Abstract art is perhaps one of the most misunderstood, complex and insulted types of visual art.
“I could do that” is the usual scoff quickly followed by a jaw-dropping reaction to the price. Yet time and time again, the general public is proven wrong about the significance and beauty of abstract art. “Blue poles” by Jackson Pollock anyone? Man, that turned out to be a good investment hey?
Richard Valeros is only a newborn to the world of abstract art, Aqueous – Nature’s Elements is his second solo exhibition since ditching a career in illustration and design. Despite his lack of experience in abstract Valeros’s pieces are far from amateur and convey an incredible amount of beauty and talent. Aqueous –Nature’s Elements contains twenty pieces all in the medium of acrylic on large canvases. Valeros’s art will beckon you to get your sea legs out and journey into the depths of the sea.
Valeros is not shy with his paintbrush, in “The Wave” he paints with bold hues of cool blues with lashings of white paint to create the splashing of turbulent waves. Yet when viewing the pieces up close the amount of detail Valeros has used can be seen – details which almost make your lips sting with sea-salt. There are subtle changes in paint tones and unique techniques such as one where he has used the back of his paintbrush to carve out layers of the paint, revealing the raw white canvas underneath. Valeros’s background in illustration can be seen in the piece “Water lilies,” although it is less abstract the aqua and seaweed green strokes tell a story that could easily be attached to a mermaid’s folklore.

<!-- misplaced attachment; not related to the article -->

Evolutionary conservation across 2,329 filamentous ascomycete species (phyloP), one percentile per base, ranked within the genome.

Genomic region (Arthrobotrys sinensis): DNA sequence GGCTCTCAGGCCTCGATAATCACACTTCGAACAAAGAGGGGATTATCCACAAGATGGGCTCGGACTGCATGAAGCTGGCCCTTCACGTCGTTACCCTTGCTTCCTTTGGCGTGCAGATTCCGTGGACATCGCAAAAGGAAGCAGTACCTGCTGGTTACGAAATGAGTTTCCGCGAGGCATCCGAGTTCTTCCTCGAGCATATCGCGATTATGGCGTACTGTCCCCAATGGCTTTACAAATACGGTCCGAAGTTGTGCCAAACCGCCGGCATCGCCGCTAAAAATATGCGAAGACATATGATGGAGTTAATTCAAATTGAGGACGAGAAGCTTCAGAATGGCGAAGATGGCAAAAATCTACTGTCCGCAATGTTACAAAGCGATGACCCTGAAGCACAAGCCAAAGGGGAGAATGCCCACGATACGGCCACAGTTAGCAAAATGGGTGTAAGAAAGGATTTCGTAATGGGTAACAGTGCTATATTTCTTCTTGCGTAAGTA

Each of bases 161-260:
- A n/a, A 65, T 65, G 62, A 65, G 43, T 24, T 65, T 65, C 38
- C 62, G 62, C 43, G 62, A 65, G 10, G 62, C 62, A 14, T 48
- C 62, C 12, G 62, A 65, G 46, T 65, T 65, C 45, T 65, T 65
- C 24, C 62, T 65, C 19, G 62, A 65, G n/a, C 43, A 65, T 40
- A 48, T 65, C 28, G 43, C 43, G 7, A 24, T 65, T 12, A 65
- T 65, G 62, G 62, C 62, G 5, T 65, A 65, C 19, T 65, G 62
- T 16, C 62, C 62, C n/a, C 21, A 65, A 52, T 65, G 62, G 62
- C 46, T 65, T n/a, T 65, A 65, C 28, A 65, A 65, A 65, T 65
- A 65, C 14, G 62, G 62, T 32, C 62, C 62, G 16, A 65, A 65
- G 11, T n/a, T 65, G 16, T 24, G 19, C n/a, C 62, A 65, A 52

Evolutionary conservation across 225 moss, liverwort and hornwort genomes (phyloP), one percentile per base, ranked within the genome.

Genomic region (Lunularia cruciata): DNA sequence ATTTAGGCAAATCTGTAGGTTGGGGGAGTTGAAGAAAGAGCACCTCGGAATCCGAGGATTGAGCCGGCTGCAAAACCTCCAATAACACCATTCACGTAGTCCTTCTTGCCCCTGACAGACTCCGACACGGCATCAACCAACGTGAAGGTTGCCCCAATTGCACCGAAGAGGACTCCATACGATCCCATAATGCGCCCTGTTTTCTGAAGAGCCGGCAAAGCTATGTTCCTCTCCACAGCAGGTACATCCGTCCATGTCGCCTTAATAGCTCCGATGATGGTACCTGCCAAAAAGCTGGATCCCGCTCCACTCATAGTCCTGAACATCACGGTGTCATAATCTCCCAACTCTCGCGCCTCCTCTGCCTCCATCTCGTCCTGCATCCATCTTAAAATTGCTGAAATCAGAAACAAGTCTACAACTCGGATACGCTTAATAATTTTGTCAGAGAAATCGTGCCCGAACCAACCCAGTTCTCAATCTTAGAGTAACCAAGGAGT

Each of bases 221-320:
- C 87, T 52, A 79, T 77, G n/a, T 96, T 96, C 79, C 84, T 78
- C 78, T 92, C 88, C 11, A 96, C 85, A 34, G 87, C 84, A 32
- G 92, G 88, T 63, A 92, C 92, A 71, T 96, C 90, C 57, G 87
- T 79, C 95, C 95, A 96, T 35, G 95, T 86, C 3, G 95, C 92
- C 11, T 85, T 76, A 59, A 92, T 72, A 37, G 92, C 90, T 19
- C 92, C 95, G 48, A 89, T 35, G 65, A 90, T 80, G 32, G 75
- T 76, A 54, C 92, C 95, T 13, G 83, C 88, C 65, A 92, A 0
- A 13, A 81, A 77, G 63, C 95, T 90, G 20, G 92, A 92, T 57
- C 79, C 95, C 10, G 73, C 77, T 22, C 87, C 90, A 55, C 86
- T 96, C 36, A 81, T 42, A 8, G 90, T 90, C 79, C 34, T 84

If you’re getting a bit sea-sick, it’s perhaps time to stumble back onto dry land with Valeros’s abstract pieces from 2010 which are also on display. These paintings are distinctively different to Aqueous-Nature’s Elements as the focus is the Australian outback and the warmth of the red hues, the crackling of heat in the summer-time.
Aqueous – Nature’s Elements is worth a visit. So, why not defy the scoffers and support Melbourne’s abstract artists?